Once the necessary dietary improvements have been followed then herbal medicines can be of benefit to prevent and in many cases reverse diabetes via:
- Protecting from oxidative stress and damage to our energy producing mitochondria
- Supporting digestive system function and detoxification
- Supporting adrenal function.
- Protecting from diabetic retinopathy
- Improving insulin sensitivity
Some of the most popular medicinal plants used in Southeast Asian traditional medicine have been found to contain high levels of protective antioxidants, often hundreds of times more potent than we can obtain from our diets alone. These antioxidant phytochemicals target specific bodily systems and support our bodies ability to repair and restore insulin sensitivity. These include:
- Curcuma longa (Kunyit or Turmeric)
- Orthosiphon aristatus (Misai Kucing)
- Andrographis paniculata (Hempedu Bumi)
- Moringa oleifera leaf
- Papaya leaf
For best results, medicinal herbs should be used in conjunction with dietary modifications, such as incorporating Virgin Coconut Oil and products rich in Medium Chain Triglycerides into our diet. For more quality information on adopting a healthy diet and lifestyle for preventing diabetes and weight gains, see our Coconut Oil Malaysia website.
SELECT SCIENTIFIC REFERENCES
KUNYIT (Curcuma longa extract standardized for Curcumin)
- Curcumin rescues high fat diet-induced obesity and insulin sensitivity in mice through regulating SREBP pathway. Ding L, et al 2016 May, China
- Protective Effects of Curcumin on Renal Oxidative Stress and Lipid Metabolism in a Rat Model of Type 2 Diabetic Nephropathy. Kim BH et al. 2016 May Korea
- Renoprotective effect of curcumin against the combined oxidative stress of diabetes and nicotine in rats. Ibrahim ZS et al. 2016 April, Saudi Arabia
- Curcumin Attenuates Oxidative Stress and Activation of Redox-Sensitive Kinases in High Fructose- and High-Fat-Fed Male Wistar Rats. Maithili Karpaga Selvi N et al. 2014 Nov. India
MISAI KUCING (Orthosiphon standardized extract)
- Evaluation of ?-Glucosidase Inhibitory Effect of 50% Ethanolic Standardized Extract of Orthosiphon stamineus Benth in Normal and Streptozotocin-Induced Diabetic Rats. Mohamed EA Et al. 2015 Nov.
- Antidiabetic properties and mechanism of action of Orthosiphon stamineus Benth bioactive sub-fraction in streptozotocin-induced diabetic rats. Mohamed EA, et al. 2013 Feb; Malaysia
- Potent ?-glucosidase and ?-amylase inhibitory activities of standardized 50% ethanolic extracts and sinensetin from Orthosiphon stamineus Benth as anti-diabetic mechanism. Mohamed EA, et al. 2012 Oct, Malaysia.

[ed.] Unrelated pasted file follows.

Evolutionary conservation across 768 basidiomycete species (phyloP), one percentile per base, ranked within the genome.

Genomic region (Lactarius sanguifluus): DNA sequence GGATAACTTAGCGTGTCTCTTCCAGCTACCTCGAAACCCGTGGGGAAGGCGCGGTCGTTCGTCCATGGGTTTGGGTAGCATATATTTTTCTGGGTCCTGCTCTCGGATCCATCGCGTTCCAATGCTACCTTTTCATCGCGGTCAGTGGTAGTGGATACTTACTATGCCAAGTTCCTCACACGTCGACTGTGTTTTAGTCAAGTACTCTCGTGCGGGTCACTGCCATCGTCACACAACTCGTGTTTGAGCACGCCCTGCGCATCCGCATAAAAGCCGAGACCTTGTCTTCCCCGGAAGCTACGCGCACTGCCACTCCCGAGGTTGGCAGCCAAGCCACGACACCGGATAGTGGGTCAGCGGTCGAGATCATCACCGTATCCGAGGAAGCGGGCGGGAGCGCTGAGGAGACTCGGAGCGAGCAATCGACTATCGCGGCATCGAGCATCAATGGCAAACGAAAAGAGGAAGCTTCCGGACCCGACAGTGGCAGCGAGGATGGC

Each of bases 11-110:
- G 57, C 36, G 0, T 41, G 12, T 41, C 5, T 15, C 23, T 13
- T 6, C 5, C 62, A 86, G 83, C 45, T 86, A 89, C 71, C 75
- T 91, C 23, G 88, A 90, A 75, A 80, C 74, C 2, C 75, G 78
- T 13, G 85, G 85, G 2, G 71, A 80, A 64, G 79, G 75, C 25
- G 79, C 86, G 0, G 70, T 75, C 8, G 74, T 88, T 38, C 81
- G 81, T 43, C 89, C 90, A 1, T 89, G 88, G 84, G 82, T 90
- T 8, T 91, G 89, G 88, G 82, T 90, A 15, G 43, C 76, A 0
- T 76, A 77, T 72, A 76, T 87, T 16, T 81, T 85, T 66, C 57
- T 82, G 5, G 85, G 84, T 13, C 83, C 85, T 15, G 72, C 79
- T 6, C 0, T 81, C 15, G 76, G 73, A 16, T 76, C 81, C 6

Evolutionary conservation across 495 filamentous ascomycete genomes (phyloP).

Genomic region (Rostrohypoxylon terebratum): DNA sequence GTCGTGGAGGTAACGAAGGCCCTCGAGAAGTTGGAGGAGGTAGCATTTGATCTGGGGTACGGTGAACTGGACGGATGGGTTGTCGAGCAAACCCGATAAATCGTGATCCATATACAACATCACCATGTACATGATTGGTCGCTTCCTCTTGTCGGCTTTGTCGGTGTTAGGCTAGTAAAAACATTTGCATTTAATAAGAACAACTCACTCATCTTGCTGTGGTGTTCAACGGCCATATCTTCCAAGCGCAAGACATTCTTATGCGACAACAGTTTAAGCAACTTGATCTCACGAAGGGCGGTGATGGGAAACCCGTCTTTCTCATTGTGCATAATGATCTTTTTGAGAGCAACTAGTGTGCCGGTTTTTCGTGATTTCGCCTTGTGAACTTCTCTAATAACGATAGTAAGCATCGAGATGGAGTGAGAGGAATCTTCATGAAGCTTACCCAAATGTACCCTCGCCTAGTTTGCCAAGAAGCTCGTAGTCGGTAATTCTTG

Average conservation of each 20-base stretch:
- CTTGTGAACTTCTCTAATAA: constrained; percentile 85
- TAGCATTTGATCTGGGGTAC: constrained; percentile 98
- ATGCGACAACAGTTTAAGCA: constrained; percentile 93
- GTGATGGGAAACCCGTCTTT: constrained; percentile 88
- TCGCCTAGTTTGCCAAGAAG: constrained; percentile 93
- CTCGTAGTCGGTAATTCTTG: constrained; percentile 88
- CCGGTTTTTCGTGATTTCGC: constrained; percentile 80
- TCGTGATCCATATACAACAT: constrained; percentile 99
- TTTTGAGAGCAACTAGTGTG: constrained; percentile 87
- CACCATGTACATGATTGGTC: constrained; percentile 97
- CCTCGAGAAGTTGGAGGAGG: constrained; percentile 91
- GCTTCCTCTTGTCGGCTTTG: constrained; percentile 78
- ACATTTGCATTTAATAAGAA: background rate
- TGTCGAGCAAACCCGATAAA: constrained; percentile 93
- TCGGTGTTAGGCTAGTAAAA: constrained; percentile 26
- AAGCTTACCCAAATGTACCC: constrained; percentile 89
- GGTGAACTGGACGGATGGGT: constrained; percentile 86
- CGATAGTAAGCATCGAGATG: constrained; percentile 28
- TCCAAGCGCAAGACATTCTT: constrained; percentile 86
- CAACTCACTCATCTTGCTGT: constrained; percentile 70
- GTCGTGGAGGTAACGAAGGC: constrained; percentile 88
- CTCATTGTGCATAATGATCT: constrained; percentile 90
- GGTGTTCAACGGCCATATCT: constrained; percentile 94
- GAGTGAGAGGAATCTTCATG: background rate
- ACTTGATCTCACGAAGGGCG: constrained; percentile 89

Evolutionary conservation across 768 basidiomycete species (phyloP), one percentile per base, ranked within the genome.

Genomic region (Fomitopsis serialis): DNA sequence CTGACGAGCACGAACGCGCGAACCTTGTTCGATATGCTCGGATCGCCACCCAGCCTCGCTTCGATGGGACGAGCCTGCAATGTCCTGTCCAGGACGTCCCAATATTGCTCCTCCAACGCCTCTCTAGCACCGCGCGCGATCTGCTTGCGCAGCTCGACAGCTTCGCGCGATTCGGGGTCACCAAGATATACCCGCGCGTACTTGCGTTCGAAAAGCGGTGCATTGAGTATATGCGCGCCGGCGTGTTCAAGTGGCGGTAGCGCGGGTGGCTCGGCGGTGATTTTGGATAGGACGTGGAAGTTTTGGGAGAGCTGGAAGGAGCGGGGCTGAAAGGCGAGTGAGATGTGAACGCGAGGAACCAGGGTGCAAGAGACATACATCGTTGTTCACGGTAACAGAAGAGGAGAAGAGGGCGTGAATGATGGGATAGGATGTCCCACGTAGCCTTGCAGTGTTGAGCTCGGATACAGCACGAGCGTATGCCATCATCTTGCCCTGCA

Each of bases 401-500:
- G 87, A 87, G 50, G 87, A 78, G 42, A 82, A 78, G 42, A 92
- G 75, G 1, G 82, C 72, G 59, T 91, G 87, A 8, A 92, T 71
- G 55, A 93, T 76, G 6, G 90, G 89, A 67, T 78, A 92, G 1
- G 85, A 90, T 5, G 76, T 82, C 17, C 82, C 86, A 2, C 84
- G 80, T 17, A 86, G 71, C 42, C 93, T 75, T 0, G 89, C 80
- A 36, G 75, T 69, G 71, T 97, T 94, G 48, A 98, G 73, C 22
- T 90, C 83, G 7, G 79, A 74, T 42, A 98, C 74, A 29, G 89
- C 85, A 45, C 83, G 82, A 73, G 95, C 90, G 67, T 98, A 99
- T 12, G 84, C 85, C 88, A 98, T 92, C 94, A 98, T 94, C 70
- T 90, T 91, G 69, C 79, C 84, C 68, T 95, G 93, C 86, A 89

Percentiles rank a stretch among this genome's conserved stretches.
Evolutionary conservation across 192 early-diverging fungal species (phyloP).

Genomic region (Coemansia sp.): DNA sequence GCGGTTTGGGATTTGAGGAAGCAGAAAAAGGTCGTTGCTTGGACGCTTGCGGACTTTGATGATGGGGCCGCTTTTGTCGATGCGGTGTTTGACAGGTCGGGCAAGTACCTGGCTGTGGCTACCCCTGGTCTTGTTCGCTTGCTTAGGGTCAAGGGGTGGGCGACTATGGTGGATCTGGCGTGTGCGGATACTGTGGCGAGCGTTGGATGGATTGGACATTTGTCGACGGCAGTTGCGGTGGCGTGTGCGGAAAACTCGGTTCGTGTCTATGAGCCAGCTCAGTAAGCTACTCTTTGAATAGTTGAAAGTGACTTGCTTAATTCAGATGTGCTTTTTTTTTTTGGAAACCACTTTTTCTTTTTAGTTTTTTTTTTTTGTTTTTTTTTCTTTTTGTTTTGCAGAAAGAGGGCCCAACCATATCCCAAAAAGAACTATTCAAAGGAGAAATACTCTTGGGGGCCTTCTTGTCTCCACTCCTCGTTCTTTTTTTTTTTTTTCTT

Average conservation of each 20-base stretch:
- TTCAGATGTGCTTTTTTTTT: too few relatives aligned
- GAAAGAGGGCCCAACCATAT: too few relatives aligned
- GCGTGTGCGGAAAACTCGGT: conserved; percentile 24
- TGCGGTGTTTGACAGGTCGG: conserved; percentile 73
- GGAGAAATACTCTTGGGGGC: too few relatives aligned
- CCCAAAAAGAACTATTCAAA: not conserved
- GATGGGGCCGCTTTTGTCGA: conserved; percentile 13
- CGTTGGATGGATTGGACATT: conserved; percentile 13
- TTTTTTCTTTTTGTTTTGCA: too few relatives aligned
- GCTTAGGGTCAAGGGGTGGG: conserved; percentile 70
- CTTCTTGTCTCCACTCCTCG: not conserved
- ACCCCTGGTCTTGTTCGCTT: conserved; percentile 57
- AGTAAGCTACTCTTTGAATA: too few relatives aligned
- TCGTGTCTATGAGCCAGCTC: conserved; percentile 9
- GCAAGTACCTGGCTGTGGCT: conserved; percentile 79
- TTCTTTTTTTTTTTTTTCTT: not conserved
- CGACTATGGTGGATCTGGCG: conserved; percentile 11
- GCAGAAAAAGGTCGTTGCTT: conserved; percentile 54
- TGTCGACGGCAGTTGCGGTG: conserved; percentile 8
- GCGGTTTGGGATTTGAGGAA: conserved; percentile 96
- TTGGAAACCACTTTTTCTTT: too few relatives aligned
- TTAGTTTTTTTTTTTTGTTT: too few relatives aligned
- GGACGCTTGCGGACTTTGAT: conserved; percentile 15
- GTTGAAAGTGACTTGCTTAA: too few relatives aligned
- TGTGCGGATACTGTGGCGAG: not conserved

- Effects of Orthosiphon stamineus aqueous extract on plasma glucose concentration and lipid profile in normal and streptozotocin-induced diabetic rats. Sriplang K, et al. 2007 Feb, Thailand
HEMPEDU BUMI (Andrographis standardized extract)
- Beneficial effects of an Andrographis paniculata extract and andrographolide on cognitive functions in streptozotocin-induced diabetic rats. Thakur AK Et al. 2016 Jan.
- Andrographolide derivative AL-1 improves insulin resistance through down-regulation of NF-?B signalling pathway. Li Y Et al. 2015 June.
- Antidiabetic and antihiperlipidemic effect of Andrographis paniculata (Burm. f.) Nees and andrographolide in high-fructose-fat-fed rats. Nugroho AE, et al, 2012 May, Indonesia.
- Evaluation of beneficial effects of antioxidant properties of aqueous leaf extract of Andrographis paniculata in STZ-induced diabetes. Dandu AM, et al, 2009 Jan, India
- Open label clinical trial to study adverse effects and tolerance to dry powder of the aerial part of andrographis paniculata in patients type 2 with diabetes mellitus. Agarwal R, et al, 2005 Jan, Malaysia
- Antihyperglycemic effect of andrographolide in streptozotocin-induced diabetic rats. Yu BC, et al, 2003 Dec, Taiwan
- Anti-diabetic property of ethanolic extract of Andrographis paniculata in streptozotocin-diabetic rats. Zhang XF, et al, 2000 Dec, Singapore
- Antihyperglycaemic and anti-oxidant properties of Andrographis paniculata in normal and diabetic rats. Zhang XF, et al, 2000 June, Singapore